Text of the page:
Sometimes all you crave is something comforting and familiar to eat. In England that might be a boiled runny egg with soldiers, sweet and unctuous rice pudding or sausages and mounds of creamy mashed potato. To me, these all appeal but sometimes I crave food that I was brought up with, which is about as far away from sausage and mash as you can get.
I am half Lebanese and spent a huge amount of time in the Middle East as a child and teenager and so the unique flavours of this part of the world have always been familiar to me. Middle Eastern food is still something of an enigma in Great Britain. It seems to have been left behind as we embrace all sorts of cuisines these days, from Italian to Malaysian, but I find that, apart from hommous, many people don’t really know very much about it; how to cook it, where to eat it and where to buy the necessary ingredients. It is a wide and incredibly varied cuisine, with flavours which are often unfamiliar to the West, but are satisfying, fresh, balanced and often incredibly healthy. Apart from the very established concentration of Lebanese shops and restaurants around Edgware Road in London, (I could lose days shopping in Green Valley) it is hard to find good Middle Eastern restaurants or shops outside this area. Until recently, I could not name a celebrity chef who hailed from that part of the world, never mind a way of buying all these seemingly exotic ingredients outside London. Fortunately, chef Yotam Ottolenghi has bucked the trend with this and has introduced Britain, at least, to the joys of this kind of cooking. He mixes flavours from places such as Turkey, Israel and Lebanon into the most delicious plates of food, which have universal appeal and have made the culinary world more aware of things such as baba ghanoush, pomegranate molasses and sumac.
You may or may not have heard of sumac. It is a powered spice, made from the dried and crushed berries from the sumac plant; it has the most unique flavour- citric, sour, tangy and tart. It is a vital part of Middle Eastern cooking, particularly Lebanese cuisine. It is brilliant sprinkled anywhere you might use lemon juice; on fish, chicken, in salads and dips. It is truly versatile and you can buy it in a lot of supermarkets now or online.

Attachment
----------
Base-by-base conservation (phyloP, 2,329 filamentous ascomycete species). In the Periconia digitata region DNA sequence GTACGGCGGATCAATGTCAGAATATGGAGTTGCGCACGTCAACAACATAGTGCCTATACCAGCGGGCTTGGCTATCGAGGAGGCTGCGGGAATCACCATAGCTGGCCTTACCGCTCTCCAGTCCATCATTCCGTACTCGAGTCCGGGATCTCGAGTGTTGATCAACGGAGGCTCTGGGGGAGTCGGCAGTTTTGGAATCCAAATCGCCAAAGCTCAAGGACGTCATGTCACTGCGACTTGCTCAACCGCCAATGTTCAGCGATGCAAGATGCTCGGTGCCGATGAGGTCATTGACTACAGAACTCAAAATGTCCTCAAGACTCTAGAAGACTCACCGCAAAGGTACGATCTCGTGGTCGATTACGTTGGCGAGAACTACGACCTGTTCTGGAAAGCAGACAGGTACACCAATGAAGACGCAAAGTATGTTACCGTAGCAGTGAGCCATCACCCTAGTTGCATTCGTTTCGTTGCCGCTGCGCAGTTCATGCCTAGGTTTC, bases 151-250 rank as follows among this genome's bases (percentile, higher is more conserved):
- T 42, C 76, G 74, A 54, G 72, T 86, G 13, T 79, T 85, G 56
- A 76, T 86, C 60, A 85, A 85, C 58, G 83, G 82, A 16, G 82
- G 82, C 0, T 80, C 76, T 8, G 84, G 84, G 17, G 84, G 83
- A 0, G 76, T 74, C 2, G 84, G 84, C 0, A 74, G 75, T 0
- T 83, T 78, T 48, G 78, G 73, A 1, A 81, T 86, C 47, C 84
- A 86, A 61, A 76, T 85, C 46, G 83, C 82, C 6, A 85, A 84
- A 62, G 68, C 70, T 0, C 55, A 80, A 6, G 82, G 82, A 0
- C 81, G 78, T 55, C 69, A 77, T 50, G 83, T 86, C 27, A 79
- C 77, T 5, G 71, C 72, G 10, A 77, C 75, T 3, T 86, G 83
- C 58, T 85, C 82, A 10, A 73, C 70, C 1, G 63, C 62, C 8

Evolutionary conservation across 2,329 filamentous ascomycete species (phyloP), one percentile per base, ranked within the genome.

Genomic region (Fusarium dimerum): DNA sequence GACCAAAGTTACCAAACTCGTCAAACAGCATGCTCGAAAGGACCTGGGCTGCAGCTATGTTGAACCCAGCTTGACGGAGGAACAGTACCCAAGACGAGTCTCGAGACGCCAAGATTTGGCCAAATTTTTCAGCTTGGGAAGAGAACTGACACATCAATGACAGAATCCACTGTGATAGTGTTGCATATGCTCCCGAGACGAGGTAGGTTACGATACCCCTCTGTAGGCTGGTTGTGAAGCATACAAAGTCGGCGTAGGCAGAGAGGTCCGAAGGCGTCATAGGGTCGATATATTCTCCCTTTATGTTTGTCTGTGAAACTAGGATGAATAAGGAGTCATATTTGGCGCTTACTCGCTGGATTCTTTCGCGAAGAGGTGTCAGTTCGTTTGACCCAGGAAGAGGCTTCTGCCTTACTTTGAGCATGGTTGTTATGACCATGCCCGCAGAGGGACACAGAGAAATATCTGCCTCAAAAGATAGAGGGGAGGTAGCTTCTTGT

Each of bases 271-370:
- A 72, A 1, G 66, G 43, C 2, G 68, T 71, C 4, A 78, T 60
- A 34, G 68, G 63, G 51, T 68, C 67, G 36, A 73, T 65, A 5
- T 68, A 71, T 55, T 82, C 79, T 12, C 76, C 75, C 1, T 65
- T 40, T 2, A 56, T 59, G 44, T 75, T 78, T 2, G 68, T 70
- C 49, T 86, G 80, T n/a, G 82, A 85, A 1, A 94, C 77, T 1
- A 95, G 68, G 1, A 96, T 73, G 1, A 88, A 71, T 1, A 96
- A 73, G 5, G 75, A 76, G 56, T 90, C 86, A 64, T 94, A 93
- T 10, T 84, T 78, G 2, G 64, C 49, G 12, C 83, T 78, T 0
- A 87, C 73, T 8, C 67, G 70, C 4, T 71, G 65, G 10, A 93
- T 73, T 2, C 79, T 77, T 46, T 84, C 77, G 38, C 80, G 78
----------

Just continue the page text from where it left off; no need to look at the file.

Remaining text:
Sumac is a vital component of za’atar; an amazing combination of dried thyme, sesame seeds, salt and sumac, which is as common in Lebanon as porridge is in Scotland. It is earthy, rich, robust and deeply savoury. It is wonderful sprinkled on a roast chicken, on top of salads and roasted vegetables, but it is best known as a topping for manoushe.
Manoushe is very simple in concept- many people call it a Lebanese pizza, in that it is a flat dough base, baked in a hot oven with a topping of za’atar mixed with olive oil. For me, it is purely comfort food; familiar, not too challenging, but ultimately so delicious. Manoushe is a staple part of the breakfast diet in Lebanon; as common as a bacon buttie here. However, it is an acquired taste early in the morning: our western palates are more used to fairly basic tastes of sweet or salty carbohydrate. Thyme, sumac, sesame seeds and olive oil make a shocking contrast to cornflakes. I often make my own, but you can buy very good versions too; one warning I will give is that it does not keep for very long. The whole point of za’atar is the sparkling explosion of flavour you get as you eat it; this dulls very quickly in ready-made versions, so buy it in small quantities.
This recipe is fantastic as an alternative breakfast, but if this is a step too far for you, it is great with any kind of mezze, dipped in labneh mixed with mint or topped with grilled chicken or aubergine. A quick cheat’s version is to buy good quality flatbread or knobz, top with the oil and za’atar mixture and heat through; this is good, but not as satisfying as making your own.
300g strong white flour
1 tsp dried yeast
1 tsp salt
150ml tepid water
4tbs extra virgin olive oil
Mix the sugar and yeast with 50ml of the tepid water until they dissolve. Add the salt to the flour and mix together in a large bowl. Add the rest of the water and bring the ingredients together to form a rough and dry dough. Add the yeast and sugar mixture and mix again. Tip the dough onto a oiled surface and knead until the dough is smooth and elastic-this will take at least 5 minutes.
Place the dough in a well oiled bowl, cover with a shower cap.
Leave to rest for about 2 hours, until the dough looks like it has doubled in size.
Preheat the oven to 220 (you can also do this under a hot grill). Put two solid baking trays in to heat up.
Tip the dough onto an oiled surface and divide it into 4 pieces. Leave again to rest for about 20 minutes.
Flattern each piece out with the heel of your hand-you can roll it out with a rolling pin, but I prefer to stretch it by hand. Work until the dough is about 1 1/2-2cm thick-if it is a bit uneven, so much the better.
Mix the za’atar with the olive oil and spoon about 3 teaspoons onto each piece of dough. Smooth the za’atar paste over the base.
Sprinkle semolina onto the baking trays and transfer the dough discs onto them. Bake for about 15 minutes, or until the dough is golden and glistening.
Eat warm as part of a mezze, or just standing up by the oven, as I tend to do.